MILWAUKEE -- In a political first for the city of Milwaukee, voters had a chance to take to the polls on a holiday (Memorial Day) on Monday, May 28th, and many lined up to cast their ballot in the recall election.
Nakida Humphrey helped people move from vans to the ballot box Monday. It was a ride especially meaningful for those with a disability, or needing some extra help.
"It can be difficult if you don't have transportation," one voter said.
Republicans say the transportation to the polls is on the left side of the political spectrum.
"Groups like that, you see the president's Organizing for America, you see MoveOn.org, you see all these liberal special interest groups out there - many of them driven by Washington," Gov. Walker said.
"What I was saying yesterday in the churches is (Gov. Walker) has mountains and mountains of money, and my hope is we'll have lines and lines of people," Barrett said.
Wisconsin Jobs Now officials say they are not telling people who to vote for, but simply providing a means for people to cast a ballot. The transportation assistance is playing a role in higher than anticipated numbers of in-person absentee voters.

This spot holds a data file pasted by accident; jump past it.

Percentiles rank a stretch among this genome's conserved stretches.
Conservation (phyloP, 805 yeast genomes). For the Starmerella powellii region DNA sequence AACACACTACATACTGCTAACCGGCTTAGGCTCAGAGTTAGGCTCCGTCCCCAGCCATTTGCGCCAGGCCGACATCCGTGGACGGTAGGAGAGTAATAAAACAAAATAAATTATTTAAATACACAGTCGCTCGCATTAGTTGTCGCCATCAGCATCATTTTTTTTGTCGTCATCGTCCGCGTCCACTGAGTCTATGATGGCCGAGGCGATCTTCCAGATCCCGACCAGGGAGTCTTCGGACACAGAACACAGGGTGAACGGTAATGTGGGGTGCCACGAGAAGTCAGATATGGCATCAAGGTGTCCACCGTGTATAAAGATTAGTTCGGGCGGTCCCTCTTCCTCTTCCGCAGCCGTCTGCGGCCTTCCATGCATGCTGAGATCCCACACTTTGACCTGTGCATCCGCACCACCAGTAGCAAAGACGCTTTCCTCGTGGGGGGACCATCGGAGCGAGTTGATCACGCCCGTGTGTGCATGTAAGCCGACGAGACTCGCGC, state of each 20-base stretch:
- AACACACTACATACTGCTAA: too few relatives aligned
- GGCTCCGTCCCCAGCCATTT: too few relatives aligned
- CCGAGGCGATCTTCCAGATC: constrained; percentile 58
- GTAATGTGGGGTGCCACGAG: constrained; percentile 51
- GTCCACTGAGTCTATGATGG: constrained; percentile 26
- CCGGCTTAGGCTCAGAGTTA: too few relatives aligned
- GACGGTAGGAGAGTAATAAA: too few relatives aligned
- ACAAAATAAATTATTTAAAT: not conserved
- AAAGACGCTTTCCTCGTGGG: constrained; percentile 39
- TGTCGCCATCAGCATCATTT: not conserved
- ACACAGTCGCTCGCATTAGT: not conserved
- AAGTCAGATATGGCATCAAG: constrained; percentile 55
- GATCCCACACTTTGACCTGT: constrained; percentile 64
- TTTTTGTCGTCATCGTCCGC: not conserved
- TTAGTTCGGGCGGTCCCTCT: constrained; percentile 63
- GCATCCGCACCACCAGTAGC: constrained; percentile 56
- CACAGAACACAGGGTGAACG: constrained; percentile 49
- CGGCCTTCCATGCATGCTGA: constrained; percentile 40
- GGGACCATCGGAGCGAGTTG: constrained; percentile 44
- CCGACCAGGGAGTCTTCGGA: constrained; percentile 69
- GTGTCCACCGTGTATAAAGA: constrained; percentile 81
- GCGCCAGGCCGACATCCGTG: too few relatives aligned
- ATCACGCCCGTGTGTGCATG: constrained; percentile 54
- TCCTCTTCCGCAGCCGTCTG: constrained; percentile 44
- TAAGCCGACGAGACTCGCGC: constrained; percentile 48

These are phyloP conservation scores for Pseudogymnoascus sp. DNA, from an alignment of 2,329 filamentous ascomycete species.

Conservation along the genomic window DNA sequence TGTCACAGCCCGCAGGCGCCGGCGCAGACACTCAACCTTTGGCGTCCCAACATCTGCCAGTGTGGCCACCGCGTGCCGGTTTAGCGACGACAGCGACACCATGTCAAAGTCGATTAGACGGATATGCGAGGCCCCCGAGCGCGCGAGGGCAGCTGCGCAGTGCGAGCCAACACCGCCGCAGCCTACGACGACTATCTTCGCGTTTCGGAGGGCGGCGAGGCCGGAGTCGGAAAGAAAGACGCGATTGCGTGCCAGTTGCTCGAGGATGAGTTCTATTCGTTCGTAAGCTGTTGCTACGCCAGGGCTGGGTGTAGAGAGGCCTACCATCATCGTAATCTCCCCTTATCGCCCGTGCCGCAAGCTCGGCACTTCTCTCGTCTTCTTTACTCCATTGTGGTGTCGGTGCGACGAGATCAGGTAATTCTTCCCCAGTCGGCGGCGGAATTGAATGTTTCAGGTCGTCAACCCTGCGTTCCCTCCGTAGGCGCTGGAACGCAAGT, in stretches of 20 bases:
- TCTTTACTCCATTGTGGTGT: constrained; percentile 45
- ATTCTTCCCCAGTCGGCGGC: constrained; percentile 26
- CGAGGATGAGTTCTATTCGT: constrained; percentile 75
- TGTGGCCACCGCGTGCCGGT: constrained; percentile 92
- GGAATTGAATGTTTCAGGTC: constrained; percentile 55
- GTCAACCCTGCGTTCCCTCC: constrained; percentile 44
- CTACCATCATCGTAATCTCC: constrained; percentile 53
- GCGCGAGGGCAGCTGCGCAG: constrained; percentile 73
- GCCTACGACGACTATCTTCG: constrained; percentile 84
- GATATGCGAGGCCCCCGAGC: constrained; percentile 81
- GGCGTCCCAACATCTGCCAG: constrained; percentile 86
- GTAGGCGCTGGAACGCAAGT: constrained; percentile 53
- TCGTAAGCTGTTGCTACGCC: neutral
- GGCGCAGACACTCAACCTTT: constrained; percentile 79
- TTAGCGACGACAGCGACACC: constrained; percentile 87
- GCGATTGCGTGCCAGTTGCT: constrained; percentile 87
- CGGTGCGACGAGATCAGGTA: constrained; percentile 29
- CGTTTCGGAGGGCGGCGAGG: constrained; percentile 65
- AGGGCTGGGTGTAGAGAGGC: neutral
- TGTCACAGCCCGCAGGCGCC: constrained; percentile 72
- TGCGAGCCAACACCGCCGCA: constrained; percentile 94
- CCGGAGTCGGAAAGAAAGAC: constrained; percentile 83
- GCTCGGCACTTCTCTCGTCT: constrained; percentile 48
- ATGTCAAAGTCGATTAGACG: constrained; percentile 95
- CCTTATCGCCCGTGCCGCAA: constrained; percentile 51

The Milwaukee County Election Commission said voters lined up starting at 9:00 a.m. Monday, and they saw a steady line of voters throughout the day.
Elections officials say they believe the number of absentee voters will continue to rise.
In-person absentee voting ends at 5:00 p.m. the Friday before the election (June 1st). Those mailing in absentee ballots must have them postmarked by election day (June 5th).
CLICK HERE for more information on absentee voting in the city of Milwaukee.
CLICK HERE for more information on voting and the recall election via the GAB's website.